Up on minor charges
Why can’t a car maker put a tiny engine in a car just to charge the battery? It would only have to be a two- or three-cylinder that had no part in driving the car, just a generator. I know it is not as straightforward as I say but we can buy a generator to power just about everything that runs on electricity. Am I being a bit simple?
Robert Oszinski, email There are no silly questions, only dumb answers. In your case, it’s a great idea and that’s why General Motors has built the Volt. It’s a rangeextender hybrid that works just as you suggest and will be sold here as a Holden within a year. SIXOFONE... I bought a Subaru XV and I’m confused and frustrated about its servicing intervals, especially after reading your recent best-selling SUVS report. The warranty and service handbook indicates maintenance and lubrication should be six-monthly but the owner’s manual contradicts this, saying it should be every 12 months or 15,000km, as you wrote. Will 12-monthly servicing affect the warranty?
William Jasenec, email Subaru Australia’s technical team says: ‘‘ The Australian Warranty and Service Handbook takes precedence over the generic Fuji Heavy Industries manual. The local document states our XV service schedule is based on every six months/12,500km.’’ More details: Subaru Customer Relations, 1800 226 643. LATERRON I’m about to go on an extended camper-trailer trip from Adelaide through the Red Centre and to Broome. Vwsays my 2009 petrol Tiguan must have a minimum of 95 octane fuel but I amconcerned that for parts of the trip it may not be available. If 91 octane fuel must be used, should I add a proprietary octane booster? If so, what would you recommend and would it affect thevwextended warranty?
Jock Osborne, email We recently heard of a Vwdeveloping a major fault from running on 91 for an extended period, so we’d recommend minimal time away from 95. Any reputable brand of octane booster should help. BRAKES BROKE I need help with a warranty issue with Volkswagen Australia. My wife took our 15-month-old Polo, which had travelled less than 10,000km, for its first service and also reported that the brakes were When a burst rear brake line caused my daughter’s 2003 Ford Fairmont’s brakes to fail at 100km/h, she subsequently lost control, rolled the car and was extremely lucky not to be hurt. On the Ford website I noticed that in 2007 there was a service suggestion that the brake lines should be changed. Why wasn’t this a full-blown recall? Obviously it’s still a problem and is still putting lives at risk? Does Ford have a system in place to rectify the problem or compensate people for damage and injury? Is this still an issue with Ford or has the company wiped its hands of the problem?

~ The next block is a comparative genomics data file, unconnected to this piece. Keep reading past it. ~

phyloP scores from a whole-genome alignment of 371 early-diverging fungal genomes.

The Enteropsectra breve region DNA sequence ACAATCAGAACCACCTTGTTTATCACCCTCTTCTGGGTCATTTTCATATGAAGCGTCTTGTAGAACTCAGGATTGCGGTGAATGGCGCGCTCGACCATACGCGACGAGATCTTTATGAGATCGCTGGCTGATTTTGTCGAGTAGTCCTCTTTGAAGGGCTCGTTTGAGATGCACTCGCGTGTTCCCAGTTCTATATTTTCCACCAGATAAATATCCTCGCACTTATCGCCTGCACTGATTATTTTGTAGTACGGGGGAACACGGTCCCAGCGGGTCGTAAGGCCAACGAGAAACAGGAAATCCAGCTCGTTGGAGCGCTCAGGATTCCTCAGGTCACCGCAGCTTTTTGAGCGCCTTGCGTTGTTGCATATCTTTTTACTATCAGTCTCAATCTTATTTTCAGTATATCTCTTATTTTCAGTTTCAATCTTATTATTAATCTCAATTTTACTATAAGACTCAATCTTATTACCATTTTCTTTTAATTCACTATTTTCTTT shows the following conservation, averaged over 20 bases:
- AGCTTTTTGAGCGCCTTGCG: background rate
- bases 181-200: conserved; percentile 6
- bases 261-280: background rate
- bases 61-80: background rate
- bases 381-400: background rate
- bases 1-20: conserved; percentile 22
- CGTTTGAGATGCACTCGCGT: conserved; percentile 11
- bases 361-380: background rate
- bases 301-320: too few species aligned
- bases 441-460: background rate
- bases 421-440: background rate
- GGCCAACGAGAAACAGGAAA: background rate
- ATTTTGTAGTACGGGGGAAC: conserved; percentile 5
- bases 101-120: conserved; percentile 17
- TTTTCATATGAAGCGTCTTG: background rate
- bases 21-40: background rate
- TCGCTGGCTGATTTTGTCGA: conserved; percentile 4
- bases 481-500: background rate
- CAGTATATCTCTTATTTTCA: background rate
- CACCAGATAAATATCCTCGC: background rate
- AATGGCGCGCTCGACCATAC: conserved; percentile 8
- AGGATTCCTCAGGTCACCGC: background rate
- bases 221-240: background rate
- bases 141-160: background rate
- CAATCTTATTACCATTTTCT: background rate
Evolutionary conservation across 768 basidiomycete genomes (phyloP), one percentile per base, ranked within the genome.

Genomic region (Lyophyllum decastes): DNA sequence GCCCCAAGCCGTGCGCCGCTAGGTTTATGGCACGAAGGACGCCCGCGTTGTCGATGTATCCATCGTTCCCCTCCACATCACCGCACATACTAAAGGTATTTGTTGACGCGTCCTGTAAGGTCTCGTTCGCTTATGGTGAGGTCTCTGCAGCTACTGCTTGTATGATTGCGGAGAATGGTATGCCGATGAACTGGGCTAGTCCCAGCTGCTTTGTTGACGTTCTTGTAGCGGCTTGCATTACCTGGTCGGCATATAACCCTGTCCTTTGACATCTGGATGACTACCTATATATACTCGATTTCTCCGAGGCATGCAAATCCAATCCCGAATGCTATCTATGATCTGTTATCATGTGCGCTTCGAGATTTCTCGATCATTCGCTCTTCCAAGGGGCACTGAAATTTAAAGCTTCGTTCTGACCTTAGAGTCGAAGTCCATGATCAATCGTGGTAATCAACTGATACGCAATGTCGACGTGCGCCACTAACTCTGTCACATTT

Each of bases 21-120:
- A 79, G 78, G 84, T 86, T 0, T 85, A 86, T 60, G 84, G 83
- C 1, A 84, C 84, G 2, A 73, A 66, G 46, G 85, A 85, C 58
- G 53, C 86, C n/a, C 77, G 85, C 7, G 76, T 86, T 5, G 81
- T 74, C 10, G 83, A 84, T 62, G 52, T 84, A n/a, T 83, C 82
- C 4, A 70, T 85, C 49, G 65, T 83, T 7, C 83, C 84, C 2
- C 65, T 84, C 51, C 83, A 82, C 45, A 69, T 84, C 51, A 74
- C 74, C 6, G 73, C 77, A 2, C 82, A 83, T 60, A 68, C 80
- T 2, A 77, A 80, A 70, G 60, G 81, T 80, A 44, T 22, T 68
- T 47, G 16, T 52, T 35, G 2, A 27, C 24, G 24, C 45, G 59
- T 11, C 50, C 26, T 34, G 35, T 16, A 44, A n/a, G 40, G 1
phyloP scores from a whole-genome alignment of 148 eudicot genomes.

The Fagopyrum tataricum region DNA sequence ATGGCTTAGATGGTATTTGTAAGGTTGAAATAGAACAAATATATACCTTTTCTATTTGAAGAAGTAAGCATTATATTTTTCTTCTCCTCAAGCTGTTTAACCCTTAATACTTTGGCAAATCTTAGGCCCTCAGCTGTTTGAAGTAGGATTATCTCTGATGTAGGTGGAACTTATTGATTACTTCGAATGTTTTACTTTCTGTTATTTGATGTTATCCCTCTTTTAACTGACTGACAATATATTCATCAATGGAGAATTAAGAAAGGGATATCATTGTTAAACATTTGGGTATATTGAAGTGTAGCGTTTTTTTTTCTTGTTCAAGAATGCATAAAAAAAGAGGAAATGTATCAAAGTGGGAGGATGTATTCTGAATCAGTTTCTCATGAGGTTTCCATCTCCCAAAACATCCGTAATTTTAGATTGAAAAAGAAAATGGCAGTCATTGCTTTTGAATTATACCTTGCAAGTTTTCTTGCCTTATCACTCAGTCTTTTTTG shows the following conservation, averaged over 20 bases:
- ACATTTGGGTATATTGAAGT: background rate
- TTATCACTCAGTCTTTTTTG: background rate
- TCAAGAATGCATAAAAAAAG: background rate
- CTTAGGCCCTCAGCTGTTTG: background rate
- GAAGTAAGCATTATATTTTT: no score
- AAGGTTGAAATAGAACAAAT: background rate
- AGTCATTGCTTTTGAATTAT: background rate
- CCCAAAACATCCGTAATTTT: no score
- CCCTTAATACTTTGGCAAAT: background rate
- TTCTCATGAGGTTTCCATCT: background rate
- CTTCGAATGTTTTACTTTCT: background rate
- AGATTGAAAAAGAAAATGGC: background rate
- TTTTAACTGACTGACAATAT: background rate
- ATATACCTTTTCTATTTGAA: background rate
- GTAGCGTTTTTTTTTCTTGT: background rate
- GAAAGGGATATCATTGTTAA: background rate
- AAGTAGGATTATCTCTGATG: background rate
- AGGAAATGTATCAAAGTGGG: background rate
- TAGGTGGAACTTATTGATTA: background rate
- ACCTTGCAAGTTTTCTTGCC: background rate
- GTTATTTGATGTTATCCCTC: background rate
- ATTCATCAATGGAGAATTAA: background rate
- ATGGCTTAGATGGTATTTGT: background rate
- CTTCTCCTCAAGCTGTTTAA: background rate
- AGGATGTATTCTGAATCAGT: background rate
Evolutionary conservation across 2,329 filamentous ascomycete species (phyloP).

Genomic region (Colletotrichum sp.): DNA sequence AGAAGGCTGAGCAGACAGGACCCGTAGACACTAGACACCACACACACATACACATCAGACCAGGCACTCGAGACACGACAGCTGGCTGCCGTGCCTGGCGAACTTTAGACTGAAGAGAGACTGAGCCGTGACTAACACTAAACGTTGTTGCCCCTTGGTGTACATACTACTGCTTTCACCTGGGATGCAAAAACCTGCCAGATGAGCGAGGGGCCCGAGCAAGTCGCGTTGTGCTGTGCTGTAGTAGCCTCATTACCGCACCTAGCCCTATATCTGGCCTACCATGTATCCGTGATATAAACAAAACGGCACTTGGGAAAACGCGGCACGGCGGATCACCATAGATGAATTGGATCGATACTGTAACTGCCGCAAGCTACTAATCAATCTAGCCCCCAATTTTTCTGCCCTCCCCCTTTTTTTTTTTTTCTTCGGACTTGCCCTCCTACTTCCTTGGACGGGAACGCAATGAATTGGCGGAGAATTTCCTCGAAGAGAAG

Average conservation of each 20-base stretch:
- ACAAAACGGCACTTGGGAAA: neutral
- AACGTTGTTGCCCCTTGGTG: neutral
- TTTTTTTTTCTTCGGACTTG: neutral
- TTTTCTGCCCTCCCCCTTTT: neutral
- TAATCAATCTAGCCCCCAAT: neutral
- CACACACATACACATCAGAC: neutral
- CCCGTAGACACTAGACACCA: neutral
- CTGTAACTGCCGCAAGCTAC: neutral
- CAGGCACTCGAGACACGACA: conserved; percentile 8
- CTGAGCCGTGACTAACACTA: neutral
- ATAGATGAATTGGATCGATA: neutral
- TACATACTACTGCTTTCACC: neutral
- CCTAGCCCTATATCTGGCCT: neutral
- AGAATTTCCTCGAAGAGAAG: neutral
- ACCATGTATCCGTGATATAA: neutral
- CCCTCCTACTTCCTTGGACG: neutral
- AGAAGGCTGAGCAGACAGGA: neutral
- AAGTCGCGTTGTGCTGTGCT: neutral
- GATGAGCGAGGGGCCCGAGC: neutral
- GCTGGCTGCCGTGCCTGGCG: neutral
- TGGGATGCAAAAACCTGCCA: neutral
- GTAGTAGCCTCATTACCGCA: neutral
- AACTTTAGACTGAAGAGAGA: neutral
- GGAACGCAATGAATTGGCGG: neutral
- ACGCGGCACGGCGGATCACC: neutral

Lawrie Brooks, email How is torque — the turning force applied to the wheels — produced? Is it a function of the gearbox and differential ratio? Why is the band of revs where torque is made the maximum? The Commodore and Falcon have different torque figures in engines of nearly the same capacity, but why? Why do diesels have more torque than petrol engines?
John Silvestrera, email Torque is the more fundamental measure, since horsepower is torque multiplied by revs. It’s the turning force at the engine’s crankshaft and is influenced by the size of the cylinders, length of the power stroke and tuning of the engine. So any number of variables come into effect. Diesels have more torque because they typically have a longer stroke for more push and are tuned for low revs, which is why even petrol engines make maximum torque well below the revs for maximum power.
High octane: Atrip through the Red Centre fuels